A 15-year-old’s parents try to get her to read by hiring an author to write a book for her
How to Buy a Love of Reading: A Novel. By Tanya Egan Gibson. Dutton, 353 pp., $25.95.
By Janice Harayda
Tanya Egan Gibson begins her first novel with a delicious sendup of a Sweet Sixteen party dominated by an ice sculpture of Michelangelo’s David, whose penis is “dripping syphilitically.” Right away Gibson shows that she has two traits vital to a satirist: a willingness to twist the knife and the ability to find a worthy target — in this case, the lifestyles of the rich and fatuous in Gatsby country, the North Shore of Long Island.
But Gibson quickly loses control of her tone in this story of a teenager whose parents try to overcome her dislike of reading by hiring a live-in author to write a book for her as a 16th-birthday gift. A novel that begins as satire devolves into a teen weepie as its characters go to parties, get drunk, pop Vicodins, sleep around, cram for their SATs and try to deal with their clueless and hypocritical parents.
The problem lies partly in an excess of ambition: Gibson tries to marry satire and tragedy, two forms so difficult to bring together that even so great a satirist as Jane Austen didn’t attempt it. You can’t easily persuade readers to pity characters whose lives you’ve been ridiculing for hundreds of pages. And Gibson has made her task harder by lampooning more than the patricians and parvenus known by Carley Wells, a sweet and overweight 15-year-old, who loves a popular male friend, Hunter Cay. She takes aim at targets such as reality TV, Arthurian romances, English teachers, college counselors and postmodern literary techniques, some incorporated into the plot.
Gibson might have pulled if off if she’d invested her novel with a faster pace and more drama. But How to Buy a Love of Reading is overwritten and lacks a powerful central conflict, both of which slow the story. Carley doesn’t have a strong antagonist but a variety of weaker ones, including her adored Hunter and her parents and the second-rate novelist they hired to write a book for her.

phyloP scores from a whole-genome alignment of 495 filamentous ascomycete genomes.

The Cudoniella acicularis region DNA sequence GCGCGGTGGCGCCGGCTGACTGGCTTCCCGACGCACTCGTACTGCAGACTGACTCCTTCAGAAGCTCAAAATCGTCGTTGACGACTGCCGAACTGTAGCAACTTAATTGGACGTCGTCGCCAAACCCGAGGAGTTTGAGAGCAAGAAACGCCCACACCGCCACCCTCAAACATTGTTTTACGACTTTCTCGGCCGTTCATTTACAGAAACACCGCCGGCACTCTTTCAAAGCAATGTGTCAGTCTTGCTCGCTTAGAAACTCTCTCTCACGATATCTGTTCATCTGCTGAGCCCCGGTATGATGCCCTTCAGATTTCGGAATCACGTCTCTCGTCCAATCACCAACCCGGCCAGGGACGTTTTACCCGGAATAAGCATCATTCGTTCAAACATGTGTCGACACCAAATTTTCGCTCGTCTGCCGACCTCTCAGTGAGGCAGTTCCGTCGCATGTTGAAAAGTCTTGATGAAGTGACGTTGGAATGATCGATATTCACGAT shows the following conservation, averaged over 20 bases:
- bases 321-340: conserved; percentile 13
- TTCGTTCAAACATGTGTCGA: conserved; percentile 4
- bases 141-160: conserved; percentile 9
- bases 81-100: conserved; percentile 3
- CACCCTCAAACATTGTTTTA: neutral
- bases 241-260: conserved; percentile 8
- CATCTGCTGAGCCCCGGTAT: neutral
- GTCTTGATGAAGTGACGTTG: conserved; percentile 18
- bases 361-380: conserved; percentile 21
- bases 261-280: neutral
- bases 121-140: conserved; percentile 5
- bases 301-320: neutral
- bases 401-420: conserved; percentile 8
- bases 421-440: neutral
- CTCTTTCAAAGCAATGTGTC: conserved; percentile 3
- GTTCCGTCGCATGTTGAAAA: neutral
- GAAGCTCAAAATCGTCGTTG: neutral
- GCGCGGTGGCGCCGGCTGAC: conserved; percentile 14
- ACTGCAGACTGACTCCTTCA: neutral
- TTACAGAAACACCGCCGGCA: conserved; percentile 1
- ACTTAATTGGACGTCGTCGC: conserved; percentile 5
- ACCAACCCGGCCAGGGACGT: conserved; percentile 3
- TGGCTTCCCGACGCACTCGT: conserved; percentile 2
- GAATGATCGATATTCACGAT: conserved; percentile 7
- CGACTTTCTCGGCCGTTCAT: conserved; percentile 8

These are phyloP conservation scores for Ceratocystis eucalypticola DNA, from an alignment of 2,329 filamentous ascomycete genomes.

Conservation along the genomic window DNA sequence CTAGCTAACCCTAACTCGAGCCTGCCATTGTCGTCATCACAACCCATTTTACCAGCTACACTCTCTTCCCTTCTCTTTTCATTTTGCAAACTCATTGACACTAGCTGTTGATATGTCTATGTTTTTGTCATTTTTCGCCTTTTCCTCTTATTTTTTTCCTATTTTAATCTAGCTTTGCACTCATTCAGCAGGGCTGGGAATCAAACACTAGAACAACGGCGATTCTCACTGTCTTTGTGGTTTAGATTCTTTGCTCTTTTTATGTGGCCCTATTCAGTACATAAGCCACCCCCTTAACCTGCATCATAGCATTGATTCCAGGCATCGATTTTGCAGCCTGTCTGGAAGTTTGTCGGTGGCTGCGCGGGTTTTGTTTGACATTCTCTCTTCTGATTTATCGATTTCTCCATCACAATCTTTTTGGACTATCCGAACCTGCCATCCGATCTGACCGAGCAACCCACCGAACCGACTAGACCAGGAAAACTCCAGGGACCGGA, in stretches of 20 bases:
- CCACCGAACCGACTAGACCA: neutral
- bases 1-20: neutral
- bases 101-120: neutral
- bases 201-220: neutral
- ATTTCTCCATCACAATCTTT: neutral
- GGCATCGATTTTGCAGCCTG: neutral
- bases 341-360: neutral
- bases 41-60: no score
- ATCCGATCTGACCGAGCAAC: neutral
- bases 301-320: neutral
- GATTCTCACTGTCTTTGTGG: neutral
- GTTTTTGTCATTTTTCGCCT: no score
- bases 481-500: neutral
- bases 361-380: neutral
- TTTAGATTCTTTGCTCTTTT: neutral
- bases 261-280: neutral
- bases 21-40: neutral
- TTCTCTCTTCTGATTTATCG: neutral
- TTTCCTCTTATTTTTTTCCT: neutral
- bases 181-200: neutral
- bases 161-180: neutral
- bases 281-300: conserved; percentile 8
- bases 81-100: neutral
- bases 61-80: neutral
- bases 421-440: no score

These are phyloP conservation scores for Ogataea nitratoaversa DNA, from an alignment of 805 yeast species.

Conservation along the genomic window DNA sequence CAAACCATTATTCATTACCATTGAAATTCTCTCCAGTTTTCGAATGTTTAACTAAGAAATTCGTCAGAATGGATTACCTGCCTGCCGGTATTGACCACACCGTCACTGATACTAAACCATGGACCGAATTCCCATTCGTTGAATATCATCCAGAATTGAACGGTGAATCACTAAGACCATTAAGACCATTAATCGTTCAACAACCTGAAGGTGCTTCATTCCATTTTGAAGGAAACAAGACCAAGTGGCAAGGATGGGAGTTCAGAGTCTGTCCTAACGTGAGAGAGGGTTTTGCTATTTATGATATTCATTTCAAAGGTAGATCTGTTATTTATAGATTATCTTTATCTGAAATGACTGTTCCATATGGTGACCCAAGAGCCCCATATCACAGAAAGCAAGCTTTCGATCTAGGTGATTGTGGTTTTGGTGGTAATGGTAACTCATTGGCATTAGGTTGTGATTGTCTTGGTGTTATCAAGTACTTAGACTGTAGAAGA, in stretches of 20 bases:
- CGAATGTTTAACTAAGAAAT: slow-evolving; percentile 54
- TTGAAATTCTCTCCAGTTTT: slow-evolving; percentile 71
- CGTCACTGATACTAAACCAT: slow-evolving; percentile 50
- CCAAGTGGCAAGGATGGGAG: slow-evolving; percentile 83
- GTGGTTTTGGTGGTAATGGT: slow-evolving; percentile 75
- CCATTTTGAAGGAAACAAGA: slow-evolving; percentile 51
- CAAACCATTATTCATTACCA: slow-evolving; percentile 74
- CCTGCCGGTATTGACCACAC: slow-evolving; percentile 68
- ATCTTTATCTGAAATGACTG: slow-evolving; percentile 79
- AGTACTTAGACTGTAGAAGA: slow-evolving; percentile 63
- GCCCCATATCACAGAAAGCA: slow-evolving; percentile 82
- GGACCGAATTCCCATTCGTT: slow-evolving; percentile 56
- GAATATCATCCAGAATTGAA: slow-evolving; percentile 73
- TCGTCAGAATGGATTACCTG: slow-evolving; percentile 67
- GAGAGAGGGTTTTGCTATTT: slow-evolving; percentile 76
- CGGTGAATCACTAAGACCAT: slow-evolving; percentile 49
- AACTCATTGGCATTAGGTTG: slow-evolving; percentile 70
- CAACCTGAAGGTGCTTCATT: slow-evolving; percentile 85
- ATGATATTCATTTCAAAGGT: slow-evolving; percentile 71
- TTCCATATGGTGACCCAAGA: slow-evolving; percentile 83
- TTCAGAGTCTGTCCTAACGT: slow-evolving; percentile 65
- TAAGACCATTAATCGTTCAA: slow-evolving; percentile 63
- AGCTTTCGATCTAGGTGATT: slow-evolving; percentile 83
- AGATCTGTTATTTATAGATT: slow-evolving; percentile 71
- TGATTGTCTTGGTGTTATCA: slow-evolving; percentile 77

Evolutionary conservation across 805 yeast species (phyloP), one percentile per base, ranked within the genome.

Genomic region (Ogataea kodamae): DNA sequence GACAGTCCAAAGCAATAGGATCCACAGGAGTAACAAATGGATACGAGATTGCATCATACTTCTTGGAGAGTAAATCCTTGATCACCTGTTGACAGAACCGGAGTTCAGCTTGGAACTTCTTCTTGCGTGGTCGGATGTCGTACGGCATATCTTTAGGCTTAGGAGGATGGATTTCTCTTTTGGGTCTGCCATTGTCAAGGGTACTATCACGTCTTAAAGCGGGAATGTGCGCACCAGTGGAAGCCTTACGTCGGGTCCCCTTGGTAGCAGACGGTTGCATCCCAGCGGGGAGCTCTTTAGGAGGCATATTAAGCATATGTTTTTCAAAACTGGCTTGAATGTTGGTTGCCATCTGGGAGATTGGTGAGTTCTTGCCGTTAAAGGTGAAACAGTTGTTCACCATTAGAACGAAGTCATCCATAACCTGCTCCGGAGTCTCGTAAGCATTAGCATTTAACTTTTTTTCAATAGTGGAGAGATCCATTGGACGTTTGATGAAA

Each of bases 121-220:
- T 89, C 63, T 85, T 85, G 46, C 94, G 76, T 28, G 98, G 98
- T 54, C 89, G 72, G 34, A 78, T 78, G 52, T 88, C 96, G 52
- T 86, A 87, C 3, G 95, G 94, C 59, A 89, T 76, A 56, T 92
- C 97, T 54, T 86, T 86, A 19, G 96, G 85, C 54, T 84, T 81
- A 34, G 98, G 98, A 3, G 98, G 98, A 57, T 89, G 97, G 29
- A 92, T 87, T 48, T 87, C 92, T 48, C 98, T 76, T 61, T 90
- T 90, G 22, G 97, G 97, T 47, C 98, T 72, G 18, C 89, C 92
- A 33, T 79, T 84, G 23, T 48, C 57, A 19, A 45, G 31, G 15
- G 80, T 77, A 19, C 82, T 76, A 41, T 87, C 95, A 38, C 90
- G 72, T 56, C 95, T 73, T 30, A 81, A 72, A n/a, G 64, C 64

As characters swim through the book, Gibson keeps backtracking to fill in labored details like these about her heroine’s bulimic friend, Amber, whose behavior changed while Hunter was convalescing from an illness:
“Until then, she and Carley had just gone wherever Hunter went, hanging out with his friends — people like his older cousin Ian, last year’s student council president. But in Hunter’s absence Amber had gone back to spending time with people she and Carley had hung out with in middle school before he’d moved to town, people who mostly weren’t invited to the parties but who liked her.”
Gibson has a good eye for the follies of characters like a partygoer who advises another on how to cope with with a dull guest: “Tune her out by counting her pores.” But her inability to tame her material makes you feel a bit like that socialite: After a while, you’re counting the pores of this novel.
Best line: A private college counselor tells a couple that “their daughter needed rebranding if she wanted any shot at the real Ivies or the ‘hidden Ivies’ or even — given Bunny’s inability to break the ninety-fifth percentile on her PSATs — the ‘public Ivies.’”
Worst line: “Her breasts were like a disaster in the news: a roof falling in under the weight of heavy rain, a double-decker freeway collapsing in an earthquake, a bridge undulating in high winds until its cables snapped.”
To be published: May 14, 2009
Caveat lector: This review was based on an advance reader’s copy of How to Buy a Love of Reading. Some material in the finished book may differ.
About the author: Gibson lives in Marin County, California.
(c) 2009 Janice Harayda. All rights reserved.